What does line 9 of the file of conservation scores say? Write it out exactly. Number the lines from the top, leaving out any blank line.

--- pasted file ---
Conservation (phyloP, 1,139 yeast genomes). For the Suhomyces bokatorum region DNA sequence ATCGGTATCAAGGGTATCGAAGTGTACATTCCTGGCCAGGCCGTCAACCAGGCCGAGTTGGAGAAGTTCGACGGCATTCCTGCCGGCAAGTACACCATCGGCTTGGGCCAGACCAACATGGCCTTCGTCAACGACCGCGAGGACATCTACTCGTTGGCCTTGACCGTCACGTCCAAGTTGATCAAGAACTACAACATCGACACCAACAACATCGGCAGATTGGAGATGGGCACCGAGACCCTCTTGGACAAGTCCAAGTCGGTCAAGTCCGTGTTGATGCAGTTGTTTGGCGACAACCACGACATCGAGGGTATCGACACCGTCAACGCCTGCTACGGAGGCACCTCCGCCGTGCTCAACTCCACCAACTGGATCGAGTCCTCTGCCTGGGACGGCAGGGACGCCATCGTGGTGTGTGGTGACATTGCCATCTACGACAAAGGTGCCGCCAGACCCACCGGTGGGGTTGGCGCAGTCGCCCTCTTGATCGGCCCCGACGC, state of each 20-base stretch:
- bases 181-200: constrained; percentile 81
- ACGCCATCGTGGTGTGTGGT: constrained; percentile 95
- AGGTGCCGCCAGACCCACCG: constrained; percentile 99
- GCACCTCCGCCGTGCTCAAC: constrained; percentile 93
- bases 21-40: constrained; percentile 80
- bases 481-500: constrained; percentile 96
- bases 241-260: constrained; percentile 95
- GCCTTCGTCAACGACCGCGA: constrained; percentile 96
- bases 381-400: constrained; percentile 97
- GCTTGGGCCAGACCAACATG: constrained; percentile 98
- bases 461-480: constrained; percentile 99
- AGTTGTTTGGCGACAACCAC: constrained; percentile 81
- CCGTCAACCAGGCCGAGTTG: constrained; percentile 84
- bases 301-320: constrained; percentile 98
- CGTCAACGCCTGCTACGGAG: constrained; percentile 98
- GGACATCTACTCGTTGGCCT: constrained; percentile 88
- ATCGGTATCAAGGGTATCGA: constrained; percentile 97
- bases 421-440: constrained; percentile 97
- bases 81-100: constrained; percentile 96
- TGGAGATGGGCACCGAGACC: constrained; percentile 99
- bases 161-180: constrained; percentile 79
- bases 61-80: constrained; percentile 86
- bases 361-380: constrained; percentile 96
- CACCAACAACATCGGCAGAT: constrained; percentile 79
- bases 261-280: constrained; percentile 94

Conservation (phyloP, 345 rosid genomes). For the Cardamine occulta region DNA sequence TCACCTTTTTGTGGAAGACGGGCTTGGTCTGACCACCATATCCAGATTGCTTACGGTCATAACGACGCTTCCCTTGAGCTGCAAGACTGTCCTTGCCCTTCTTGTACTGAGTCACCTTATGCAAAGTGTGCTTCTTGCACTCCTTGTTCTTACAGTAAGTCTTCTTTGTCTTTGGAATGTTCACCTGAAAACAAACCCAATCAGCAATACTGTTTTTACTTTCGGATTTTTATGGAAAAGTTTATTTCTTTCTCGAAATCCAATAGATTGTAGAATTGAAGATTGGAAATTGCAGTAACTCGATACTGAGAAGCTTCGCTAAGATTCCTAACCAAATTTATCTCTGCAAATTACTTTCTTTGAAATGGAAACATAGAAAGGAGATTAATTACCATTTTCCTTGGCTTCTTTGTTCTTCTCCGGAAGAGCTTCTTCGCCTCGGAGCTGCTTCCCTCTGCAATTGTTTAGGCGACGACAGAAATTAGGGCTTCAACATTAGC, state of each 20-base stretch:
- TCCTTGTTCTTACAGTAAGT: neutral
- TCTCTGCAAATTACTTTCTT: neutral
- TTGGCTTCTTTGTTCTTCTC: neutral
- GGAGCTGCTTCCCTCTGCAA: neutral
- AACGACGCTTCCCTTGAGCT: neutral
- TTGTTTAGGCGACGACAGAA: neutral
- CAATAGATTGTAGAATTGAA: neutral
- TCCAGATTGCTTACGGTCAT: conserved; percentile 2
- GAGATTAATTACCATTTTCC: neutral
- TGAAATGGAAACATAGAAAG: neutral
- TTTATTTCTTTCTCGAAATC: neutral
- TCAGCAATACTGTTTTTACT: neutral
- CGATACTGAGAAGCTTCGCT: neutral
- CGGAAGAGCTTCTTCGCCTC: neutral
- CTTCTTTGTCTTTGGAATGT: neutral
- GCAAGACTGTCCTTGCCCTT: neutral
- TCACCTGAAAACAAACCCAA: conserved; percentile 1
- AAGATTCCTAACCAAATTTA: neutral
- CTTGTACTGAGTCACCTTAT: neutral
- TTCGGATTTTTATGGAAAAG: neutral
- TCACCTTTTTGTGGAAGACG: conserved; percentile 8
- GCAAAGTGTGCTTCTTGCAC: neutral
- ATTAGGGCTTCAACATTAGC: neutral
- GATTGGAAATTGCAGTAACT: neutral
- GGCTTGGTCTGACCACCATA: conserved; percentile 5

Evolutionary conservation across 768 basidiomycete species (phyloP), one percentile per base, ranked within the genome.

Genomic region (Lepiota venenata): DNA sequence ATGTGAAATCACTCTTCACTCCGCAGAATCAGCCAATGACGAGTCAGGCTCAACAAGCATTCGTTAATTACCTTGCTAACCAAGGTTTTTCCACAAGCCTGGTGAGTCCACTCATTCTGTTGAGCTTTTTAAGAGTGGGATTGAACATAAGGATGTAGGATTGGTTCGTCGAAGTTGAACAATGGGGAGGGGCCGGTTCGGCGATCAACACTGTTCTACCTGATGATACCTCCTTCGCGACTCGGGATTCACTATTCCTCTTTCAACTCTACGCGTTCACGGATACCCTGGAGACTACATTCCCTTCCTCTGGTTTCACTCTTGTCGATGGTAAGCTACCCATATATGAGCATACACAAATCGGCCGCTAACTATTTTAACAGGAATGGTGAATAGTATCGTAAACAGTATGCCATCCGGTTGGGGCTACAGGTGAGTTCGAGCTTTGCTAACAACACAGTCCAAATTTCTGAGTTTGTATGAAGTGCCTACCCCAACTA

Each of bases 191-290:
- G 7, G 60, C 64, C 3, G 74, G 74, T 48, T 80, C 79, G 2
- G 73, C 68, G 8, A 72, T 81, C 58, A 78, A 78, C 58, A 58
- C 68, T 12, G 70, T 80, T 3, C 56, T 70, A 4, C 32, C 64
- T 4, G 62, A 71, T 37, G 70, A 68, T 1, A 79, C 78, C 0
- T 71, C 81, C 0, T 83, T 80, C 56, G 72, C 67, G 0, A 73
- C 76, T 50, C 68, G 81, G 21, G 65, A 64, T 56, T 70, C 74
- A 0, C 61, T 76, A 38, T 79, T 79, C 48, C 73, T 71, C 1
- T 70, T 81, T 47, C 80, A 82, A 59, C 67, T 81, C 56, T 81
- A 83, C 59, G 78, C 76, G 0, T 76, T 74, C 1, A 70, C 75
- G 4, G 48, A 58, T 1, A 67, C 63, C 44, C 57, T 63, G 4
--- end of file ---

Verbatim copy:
- GCCTTCGTCAACGACCGCGA: constrained; percentile 96